It is because of the advocacy role that the black press has played throughout American history that change is now imperative.

 

In Miami, 12 black-owned media companies have come together to form an alliance.

 

In Washington, DC, where Rolark Barnes publishes The Washington Informer, she says the black press has played a key role in keeping authorities and the public focused on 10 African-American girls currently listed as missing—a news story sometimes overlooked by mainstream media. Websites and other forms of digital media, she says, have helped.

The question, she says, is how do NNPA members keep their print publications alive and healthy while building a future in digital.

Within the organization, print publishers are now debating whether to allow digital publishers to join as full members—a move that Rolark Barnes called a “necessary change.”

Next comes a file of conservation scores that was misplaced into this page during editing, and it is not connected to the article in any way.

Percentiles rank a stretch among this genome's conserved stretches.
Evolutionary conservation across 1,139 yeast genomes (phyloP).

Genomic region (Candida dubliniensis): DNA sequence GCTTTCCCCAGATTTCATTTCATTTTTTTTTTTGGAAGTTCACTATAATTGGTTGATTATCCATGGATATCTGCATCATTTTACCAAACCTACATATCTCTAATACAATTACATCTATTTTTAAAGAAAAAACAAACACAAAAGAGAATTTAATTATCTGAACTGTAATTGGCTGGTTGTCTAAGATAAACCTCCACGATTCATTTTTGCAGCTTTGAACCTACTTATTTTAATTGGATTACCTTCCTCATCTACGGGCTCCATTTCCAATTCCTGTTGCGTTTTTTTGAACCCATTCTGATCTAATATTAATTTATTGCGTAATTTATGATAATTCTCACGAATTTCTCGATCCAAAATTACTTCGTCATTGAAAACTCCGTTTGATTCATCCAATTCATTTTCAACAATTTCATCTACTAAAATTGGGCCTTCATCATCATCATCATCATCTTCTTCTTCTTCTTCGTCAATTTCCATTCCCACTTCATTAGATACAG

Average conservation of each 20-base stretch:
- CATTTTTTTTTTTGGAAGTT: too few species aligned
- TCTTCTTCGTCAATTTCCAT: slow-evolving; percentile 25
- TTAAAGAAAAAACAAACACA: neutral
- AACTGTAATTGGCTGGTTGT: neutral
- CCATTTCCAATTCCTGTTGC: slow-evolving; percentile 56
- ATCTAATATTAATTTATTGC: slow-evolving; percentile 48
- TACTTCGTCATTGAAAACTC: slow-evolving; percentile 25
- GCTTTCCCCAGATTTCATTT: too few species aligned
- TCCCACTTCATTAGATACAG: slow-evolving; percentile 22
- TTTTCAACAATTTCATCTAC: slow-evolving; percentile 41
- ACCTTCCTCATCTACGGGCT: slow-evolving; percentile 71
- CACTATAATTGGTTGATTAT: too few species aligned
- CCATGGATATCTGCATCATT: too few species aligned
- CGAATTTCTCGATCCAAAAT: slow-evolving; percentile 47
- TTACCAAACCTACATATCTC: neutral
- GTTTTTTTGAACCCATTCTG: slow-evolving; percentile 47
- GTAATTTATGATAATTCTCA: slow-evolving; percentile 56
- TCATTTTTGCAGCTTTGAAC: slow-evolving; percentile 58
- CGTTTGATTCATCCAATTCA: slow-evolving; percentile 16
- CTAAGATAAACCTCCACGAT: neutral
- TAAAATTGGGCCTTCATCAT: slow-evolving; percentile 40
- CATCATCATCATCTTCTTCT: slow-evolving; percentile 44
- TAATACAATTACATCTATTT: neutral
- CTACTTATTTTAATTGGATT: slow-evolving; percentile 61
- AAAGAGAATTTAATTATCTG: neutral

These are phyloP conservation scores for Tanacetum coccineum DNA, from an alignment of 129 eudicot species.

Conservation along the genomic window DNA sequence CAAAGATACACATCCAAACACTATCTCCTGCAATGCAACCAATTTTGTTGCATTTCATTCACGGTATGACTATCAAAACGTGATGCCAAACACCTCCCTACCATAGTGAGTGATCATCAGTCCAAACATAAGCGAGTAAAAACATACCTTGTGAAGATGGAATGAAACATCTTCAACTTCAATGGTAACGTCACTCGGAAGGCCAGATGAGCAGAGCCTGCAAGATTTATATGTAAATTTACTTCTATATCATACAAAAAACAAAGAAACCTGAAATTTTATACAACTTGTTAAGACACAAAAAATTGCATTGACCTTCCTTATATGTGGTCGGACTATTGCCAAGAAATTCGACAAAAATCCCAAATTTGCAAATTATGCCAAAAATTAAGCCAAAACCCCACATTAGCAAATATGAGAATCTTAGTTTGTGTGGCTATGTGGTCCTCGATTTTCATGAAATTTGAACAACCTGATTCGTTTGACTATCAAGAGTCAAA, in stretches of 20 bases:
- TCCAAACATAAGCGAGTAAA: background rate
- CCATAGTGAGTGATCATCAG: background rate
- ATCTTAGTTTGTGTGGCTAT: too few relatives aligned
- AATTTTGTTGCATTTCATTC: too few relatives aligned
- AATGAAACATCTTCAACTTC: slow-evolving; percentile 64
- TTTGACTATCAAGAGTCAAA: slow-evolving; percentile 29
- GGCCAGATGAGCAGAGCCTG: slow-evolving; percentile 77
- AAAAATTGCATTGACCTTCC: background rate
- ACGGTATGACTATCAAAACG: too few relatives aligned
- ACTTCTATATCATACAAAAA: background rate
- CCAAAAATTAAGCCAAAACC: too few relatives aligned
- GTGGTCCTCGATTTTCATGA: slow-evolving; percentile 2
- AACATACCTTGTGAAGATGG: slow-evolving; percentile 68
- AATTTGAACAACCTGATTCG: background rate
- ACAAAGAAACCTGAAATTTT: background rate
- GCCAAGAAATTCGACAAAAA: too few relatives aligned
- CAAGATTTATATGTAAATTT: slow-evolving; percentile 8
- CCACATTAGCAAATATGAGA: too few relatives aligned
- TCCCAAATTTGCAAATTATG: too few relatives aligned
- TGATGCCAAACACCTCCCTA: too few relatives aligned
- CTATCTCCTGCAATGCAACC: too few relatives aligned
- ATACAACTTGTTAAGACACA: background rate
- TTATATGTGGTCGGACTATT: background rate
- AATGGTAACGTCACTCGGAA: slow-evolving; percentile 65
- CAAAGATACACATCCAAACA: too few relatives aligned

And if she can win re-election this summer, she says, she’d also like to begin a discussion about the potential benefits and drawbacks to publishing in the nonprofit area. “We haven’t talked about that as an association,” she says, “and I think it’s worth the conversation.”

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Glenn H. Burkins is editor and publisher of Qcitymetro.com, a website he launched in 2008 to provide news and information to African-American readers in Charlotte, North Carolina. He has worked at The Charlotte Observer, The Wall Street Journal, The Philadelphia Inquirer, and St. Petersburg Times.